Autism Spectrum Disorders

Autism, Asperger's, Pervasive Developmental Disorder

What is ASD?

Autism Spectrum Disorders relate to a group of neurobiological disorders that affect social interaction and communication, as well as behaviours and interests. ASD consists of “traditional” autism, Asperger’s syndrome, and pervasive developmental disorder not otherwise specified (PDD-NOS). These are related to pervasive developmental disorder: a condition that affects early childhood development of communication, social behaviour, motor function, and language acquiring skills.

How is it caused?

From the 1940's to the 1960's, it was believed that autism was caused by childhood emotional abuse. This theory was debunked by the 70's when researchers discovered that this was not the case. Genetic and environmental conditions are the potential causes of this disorder. Due to genetic buildup differences between genders, males are 3-4 times more likely to have autism than females. Two environmental factors that can cause autism include infections during pregnancy, and usage of certain antidepressants while carrying. Rubella virus, for example, can affect the developing child’s brain in early pregnancy, leading to neurodevelopmental disorders like autism and schizophrenia. Older parents (40 and over) are more likely to have an autistic child. One important genetic predisposition involves a region on chromosome 15. This is deleted or duplicated in autistic children, and defects around this area relate to similar developmental disorders. Another rumour behind the cause of autism are chemicals in some vaccines (eg, Thimerosal) that aggravate the developing mind.

Symptoms

Symptoms of autism are mainly related to communication and interpersonal skill. They include, but are not limited to:
  • Lack of interest in some activities, especially those that involve imagination
  • Weak social skills (ex., lack of eye contact or speech in general)
  • Very little empathy and preference for solitude
  • Resists change in routine, may result in aggression
  • Difficulties expressing needs
  • Troubles in sensory (ex., hypersensitive to sound, strange reactions to the five senses)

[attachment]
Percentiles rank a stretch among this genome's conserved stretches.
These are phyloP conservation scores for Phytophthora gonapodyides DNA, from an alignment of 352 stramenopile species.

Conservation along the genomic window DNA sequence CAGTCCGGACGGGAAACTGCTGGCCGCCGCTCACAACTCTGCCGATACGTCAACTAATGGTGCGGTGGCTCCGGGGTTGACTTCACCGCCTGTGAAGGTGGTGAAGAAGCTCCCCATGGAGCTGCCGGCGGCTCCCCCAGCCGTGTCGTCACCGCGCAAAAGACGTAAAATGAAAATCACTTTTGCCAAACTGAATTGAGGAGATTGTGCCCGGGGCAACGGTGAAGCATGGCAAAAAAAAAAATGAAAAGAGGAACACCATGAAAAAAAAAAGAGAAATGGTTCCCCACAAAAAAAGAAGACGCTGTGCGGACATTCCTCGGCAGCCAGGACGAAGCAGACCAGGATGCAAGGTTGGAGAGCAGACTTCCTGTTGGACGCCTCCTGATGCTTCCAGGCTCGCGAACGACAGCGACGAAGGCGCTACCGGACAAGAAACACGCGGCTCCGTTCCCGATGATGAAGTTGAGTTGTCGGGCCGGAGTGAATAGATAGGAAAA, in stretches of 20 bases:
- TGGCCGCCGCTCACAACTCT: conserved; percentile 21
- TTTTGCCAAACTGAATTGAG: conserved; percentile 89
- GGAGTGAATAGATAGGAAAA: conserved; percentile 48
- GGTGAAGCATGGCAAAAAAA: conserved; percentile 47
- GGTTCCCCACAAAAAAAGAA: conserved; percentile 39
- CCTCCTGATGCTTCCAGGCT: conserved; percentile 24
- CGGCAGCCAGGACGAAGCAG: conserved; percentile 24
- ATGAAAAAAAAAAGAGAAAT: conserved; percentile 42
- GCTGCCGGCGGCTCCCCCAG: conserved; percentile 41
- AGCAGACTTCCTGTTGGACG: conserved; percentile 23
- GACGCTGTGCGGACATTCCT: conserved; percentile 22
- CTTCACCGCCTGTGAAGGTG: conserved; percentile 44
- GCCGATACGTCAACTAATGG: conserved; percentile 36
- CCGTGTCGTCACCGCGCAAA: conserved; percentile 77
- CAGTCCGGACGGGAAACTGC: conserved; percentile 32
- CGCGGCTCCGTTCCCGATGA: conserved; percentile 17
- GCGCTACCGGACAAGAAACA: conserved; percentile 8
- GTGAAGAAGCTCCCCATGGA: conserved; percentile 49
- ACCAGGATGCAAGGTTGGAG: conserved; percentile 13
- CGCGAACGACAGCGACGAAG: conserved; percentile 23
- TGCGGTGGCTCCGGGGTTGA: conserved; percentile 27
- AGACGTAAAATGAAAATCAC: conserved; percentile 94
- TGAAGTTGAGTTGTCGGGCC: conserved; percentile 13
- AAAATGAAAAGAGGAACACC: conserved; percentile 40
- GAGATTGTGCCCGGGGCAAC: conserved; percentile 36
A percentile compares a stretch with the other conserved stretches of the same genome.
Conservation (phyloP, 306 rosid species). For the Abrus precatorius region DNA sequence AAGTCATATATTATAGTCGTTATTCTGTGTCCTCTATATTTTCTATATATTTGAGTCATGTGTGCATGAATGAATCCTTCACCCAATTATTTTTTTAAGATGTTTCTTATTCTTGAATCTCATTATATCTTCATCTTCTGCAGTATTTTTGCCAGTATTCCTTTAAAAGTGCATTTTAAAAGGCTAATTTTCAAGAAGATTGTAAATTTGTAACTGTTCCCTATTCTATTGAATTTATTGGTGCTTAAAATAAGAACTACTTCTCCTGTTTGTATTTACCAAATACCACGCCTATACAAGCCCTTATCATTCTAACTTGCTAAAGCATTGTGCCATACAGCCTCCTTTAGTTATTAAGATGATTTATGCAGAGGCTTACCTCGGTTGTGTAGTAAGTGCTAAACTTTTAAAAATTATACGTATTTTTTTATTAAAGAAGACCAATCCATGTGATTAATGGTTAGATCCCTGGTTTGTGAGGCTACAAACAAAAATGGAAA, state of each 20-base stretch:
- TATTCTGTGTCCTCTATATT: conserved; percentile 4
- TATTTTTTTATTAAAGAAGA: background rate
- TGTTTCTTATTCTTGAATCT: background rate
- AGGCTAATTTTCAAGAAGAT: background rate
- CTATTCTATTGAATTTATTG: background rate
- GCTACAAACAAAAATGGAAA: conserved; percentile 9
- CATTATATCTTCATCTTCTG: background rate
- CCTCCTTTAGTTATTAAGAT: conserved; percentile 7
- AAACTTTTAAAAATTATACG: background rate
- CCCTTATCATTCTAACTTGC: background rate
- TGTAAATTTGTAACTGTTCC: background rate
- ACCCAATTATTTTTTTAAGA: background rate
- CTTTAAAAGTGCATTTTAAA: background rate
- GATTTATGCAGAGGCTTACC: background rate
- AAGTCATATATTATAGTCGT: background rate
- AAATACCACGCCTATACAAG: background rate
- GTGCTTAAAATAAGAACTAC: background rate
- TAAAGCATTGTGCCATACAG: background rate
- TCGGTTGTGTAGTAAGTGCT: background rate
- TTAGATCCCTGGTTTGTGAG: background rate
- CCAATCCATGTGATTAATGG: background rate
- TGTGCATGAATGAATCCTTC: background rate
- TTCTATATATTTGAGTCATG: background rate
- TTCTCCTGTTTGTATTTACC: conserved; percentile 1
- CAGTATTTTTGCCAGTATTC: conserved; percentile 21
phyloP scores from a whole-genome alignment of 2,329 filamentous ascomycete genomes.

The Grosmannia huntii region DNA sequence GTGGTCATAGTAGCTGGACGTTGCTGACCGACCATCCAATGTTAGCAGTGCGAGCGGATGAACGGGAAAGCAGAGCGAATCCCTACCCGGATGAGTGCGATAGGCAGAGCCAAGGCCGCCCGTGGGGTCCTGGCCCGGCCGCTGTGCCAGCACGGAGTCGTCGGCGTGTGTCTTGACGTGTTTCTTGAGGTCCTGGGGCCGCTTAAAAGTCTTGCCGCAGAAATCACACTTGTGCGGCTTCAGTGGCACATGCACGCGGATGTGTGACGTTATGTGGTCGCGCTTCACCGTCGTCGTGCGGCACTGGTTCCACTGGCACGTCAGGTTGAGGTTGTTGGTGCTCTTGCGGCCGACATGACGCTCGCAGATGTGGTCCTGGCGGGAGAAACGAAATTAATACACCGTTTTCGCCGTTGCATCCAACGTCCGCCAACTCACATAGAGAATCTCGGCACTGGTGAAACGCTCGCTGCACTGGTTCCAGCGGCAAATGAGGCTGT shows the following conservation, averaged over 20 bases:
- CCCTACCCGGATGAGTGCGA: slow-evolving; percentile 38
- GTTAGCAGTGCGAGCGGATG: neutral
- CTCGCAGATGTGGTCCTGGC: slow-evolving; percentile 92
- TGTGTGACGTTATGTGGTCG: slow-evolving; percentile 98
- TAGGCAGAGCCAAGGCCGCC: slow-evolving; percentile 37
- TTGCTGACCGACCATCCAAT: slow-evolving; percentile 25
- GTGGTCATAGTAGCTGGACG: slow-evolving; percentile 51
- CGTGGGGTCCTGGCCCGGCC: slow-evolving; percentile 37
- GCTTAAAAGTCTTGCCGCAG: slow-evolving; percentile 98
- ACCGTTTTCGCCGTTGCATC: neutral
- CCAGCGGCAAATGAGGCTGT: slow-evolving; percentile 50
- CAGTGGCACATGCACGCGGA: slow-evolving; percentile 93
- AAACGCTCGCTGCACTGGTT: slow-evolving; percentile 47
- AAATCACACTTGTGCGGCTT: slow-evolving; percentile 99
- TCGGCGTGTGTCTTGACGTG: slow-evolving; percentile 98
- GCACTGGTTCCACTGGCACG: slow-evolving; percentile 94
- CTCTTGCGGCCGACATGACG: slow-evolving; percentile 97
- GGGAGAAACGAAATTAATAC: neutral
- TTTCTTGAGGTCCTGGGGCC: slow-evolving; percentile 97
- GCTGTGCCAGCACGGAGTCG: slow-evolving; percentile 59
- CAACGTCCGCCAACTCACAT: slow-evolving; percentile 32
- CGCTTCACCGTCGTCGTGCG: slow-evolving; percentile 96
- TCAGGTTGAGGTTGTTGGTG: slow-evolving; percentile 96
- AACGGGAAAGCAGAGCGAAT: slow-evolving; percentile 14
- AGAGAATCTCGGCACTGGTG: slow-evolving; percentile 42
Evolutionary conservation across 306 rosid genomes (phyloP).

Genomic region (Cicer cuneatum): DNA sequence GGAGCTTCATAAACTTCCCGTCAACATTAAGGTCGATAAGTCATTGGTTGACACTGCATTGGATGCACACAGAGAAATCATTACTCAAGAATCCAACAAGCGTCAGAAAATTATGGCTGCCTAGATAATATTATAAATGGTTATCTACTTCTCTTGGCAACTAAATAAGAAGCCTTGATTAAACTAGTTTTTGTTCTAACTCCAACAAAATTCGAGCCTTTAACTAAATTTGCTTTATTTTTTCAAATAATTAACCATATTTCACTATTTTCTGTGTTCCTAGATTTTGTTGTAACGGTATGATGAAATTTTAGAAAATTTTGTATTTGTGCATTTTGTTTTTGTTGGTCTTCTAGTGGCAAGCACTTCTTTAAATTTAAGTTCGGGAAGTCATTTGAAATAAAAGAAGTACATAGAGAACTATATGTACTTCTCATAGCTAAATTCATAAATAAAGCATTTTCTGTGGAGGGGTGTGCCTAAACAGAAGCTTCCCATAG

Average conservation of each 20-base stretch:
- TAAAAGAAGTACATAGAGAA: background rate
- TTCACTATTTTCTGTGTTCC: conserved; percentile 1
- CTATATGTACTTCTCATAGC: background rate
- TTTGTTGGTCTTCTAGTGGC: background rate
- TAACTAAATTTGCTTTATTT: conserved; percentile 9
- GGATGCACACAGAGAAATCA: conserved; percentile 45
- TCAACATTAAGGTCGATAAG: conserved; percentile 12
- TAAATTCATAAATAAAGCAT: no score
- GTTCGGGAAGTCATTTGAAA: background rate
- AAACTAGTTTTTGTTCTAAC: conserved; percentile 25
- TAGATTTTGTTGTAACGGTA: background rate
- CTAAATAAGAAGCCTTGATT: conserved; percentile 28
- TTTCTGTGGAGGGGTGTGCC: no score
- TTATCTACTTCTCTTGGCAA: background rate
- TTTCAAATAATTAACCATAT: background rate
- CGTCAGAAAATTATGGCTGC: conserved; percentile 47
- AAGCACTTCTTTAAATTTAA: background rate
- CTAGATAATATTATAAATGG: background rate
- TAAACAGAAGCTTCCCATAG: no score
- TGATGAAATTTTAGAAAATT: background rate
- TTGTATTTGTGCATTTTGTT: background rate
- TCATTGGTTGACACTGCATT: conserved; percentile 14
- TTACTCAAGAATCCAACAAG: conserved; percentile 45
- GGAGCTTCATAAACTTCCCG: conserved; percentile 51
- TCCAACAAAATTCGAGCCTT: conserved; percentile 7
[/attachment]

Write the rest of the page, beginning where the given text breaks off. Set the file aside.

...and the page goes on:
• Unusual motions such as hand flapping or repeating words
  • Severely autistic children may be violent toward others or self due to lack of communication
  • Obsessions with certain objects/topics, narrow interests
  • Poor motor skills (ex., clumsy movements, strange posture)
  • Gastrointestinal problems
Symptoms vary widely by type since many areas of the brain are affected by autism, such as the amygdala. (affects emotional responses, hence volatile behaviour in more severe cases)

What Autism Looks Like

Trying To Cope With A Severely Autistic Child
This video shows a mother trying to cope with her 20 year old son with severe autism. Take note of his lack of verbal communication and destructive behaviour.

Treatments and Remedies

Classic autism can be diagnosed as early as 12 months of age, but there is no cure for ASD. However, there is a list of therapies that can alleviate the behavioural problems caused by autism. These range from individual skill building to special education, and results in greater improvement when started earlier. In some cases, medication can be taken for secondary mental issues such as anxiety and depression. The list of known methods goes as follows:
  • some solutions linked toward gastrointestinal problems, as autistic people often have this. Improves attention and learning.

  • ABA (applied behaviour analysis): one-on-one learning sessions that teach the child to slowly get used to natural settings, last 30-40 hours per week.

  • DIR (Floortime model): parents or therapists “play” along with the child to develop imagination and cognitive skills

  • Son-Rise program: not focusing on deficiencies and putting parents/therapists in the eyes of the child

  • diet changes removing gluten (found in grains) and casein (found in dairy)

  • “pet therapy”: domesticated animals are used in assisting autistic children since they relate more to animals than humans

  • chelation: usage of creams, medication and injections to rid body of metals that aggravate autism

Works Cited


  • "Autism." Britannica School. Encyclopædia Britannica, Inc., 2015. Web. 10 Nov. 2015. <http://school.eb.com/levels/high/article/11351#282103.toc>.
  • "Autism spectrum disorder (ASD)." Britannica School.Encyclopædia Britannica, Inc., 2015. Web. 10 Nov. 2015. <http://school.eb.com/levels/high/article/474476>.
  • Ewing, Rachel. "Child's Autism Risk Accelerates with Mother's Age Over 30." DrexelNOW. Drexel University, 22 Apr. 2014. Web. 14 Nov. 2015.
  • Norris, Sonya. "Potential Causes of Autism Spectrum Disorders." Parliament of Canada. Library of Parliament, 23 Feb. 2006. Web. 15 Nov. 2015.

  • Parks, Peggy J. Autism. San Diego: ReferencePoint, 2009. Print.
  • Snedden, Robert. Explaining Autism. Mankato: Smart Apple Media, 2010. Print.

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